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An unpublished opinion of the North Carolina Court of Appeals does not constitute controlling legal authority. Citation is disfavored, but may be permitted in accordance with the provisions of Rule 30(e)(3) of the North Carolina Rules of Appellate Procedure.

NO. COA07-280

NORTH CAROLINA COURT OF APPEALS

Filed: 3 July 2007

IN RE: A.A.R.,
                                         Onslow County
    A Minor Child.                          No. 06 J 137
                                
    

    Appeal by respondent-father from order entered 6 November 2006 by Judge Sarah C. Seaton in Onslow County District Court. Heard in the Court of Appeals 11 June 2007.

    Donald G. Walton, Jr., for petitioner-mother appellee.

    Lisa Skinner Lefler for respondent-father appellant.

    McCULLOUGH, Judge.

    Respondent-father appeals from a district court order terminating his parental rights as to the minor child. We vacate and remand.

    FACTS
    A.A.R. was born to petitioner-mother (“mother”) and respondent-father (“father”) in Massachusetts in 2001. Mother testified that she filed a petition in a Massachusetts court to establish paternity. On 22 June 2004, the Massachusetts Probate and Family Court entered an order giving mother permission to remove the child from Massachusetts to North Carolina and requiring the parties to divide equally the costs associated with the child's traveling to Massachusetts for visitation with father. The order also required father to pay $100.00 per month in child support andgranted him visitation. Mother testified that there has been no additional actions taken with respect to the 22 June 2004 order.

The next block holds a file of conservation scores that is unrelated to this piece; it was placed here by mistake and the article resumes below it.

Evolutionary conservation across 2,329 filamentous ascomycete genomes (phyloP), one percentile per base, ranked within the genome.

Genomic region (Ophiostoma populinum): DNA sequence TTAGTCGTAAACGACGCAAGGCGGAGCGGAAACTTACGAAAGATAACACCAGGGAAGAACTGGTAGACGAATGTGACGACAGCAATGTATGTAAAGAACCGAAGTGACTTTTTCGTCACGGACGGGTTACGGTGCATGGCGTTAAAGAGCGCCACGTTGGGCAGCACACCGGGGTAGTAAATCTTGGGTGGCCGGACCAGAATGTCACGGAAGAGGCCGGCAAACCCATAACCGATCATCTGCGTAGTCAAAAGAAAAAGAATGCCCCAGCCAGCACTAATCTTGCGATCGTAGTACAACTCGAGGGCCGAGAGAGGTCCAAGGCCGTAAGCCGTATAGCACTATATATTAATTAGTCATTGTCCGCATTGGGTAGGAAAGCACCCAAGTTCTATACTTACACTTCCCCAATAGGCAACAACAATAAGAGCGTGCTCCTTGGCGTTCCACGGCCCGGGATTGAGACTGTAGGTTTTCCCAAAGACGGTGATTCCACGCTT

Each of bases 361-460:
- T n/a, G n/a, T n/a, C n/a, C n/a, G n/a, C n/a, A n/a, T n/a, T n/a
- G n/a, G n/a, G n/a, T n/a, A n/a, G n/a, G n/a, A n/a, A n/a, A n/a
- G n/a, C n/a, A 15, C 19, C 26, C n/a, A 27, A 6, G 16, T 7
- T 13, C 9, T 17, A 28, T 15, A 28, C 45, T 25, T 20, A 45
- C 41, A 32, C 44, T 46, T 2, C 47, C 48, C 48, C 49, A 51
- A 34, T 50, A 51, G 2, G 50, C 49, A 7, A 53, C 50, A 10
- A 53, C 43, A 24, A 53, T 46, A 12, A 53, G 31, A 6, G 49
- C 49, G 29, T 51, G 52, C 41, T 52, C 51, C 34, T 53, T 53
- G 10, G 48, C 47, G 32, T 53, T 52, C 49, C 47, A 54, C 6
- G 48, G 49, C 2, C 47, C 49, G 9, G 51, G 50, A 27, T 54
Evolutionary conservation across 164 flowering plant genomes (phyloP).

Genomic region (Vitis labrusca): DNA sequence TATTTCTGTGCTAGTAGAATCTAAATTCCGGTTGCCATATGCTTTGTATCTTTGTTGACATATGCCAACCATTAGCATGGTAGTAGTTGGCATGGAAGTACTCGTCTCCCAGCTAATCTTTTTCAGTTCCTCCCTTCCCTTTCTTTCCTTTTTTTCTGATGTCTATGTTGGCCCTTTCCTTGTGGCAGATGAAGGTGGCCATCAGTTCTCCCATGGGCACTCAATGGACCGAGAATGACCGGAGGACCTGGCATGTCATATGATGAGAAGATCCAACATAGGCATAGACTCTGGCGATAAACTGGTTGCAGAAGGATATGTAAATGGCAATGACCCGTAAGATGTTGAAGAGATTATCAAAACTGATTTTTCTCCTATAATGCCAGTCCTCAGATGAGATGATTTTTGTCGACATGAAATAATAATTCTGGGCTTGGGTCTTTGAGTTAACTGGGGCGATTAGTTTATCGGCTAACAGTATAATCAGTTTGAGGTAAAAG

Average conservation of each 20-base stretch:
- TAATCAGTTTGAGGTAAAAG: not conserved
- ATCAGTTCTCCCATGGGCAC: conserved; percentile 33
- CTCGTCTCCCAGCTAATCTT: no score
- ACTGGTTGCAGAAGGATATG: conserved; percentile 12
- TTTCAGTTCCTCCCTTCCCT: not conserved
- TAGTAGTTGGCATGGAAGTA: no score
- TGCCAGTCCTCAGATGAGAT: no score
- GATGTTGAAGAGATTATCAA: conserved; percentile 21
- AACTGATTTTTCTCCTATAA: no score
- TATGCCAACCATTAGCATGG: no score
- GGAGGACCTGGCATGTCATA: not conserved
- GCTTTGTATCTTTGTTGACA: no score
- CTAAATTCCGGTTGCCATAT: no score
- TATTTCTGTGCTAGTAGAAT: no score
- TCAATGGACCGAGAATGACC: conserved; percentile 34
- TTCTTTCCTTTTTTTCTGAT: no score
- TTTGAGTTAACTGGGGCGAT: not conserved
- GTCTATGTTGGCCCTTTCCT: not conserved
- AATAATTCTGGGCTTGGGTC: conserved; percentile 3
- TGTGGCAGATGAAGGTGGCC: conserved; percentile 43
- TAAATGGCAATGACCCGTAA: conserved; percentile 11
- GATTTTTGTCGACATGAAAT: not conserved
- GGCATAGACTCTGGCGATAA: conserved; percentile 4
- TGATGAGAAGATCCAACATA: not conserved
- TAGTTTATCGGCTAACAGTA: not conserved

On 9 May 2006, mother filed a petition to terminate the parental rights of father to A.A.R. in the District Court of Onslow County, North Carolina. As grounds for termination, mother alleged that father had neglected and willfully abandoned A.A.R. and that he had failed to pay child support as ordered. On 29 September 2006, the trial court conducted a hearing on the termination petition, and on 6 November 2006, the trial court entered a written order terminating father's parental rights.
ANALYSIS
    In his appeal of the termination order, father raises several assignments of error. However, before reviewing the merits of father's arguments, we address the issue of subject matter jurisdiction. “[A] court has inherent power to inquire into, and determine, whether it has jurisdiction and to dismiss an action ex mero motu when subject matter jurisdiction is lacking.” Reece v. Forga, 138 N.C. App. 703, 704, 531 S.E.2d 881, 882, disc. review denied, 352 N.C. 676, 545 S.E.2d 428 (2000).
    The North Carolina General Statutes state a trial court has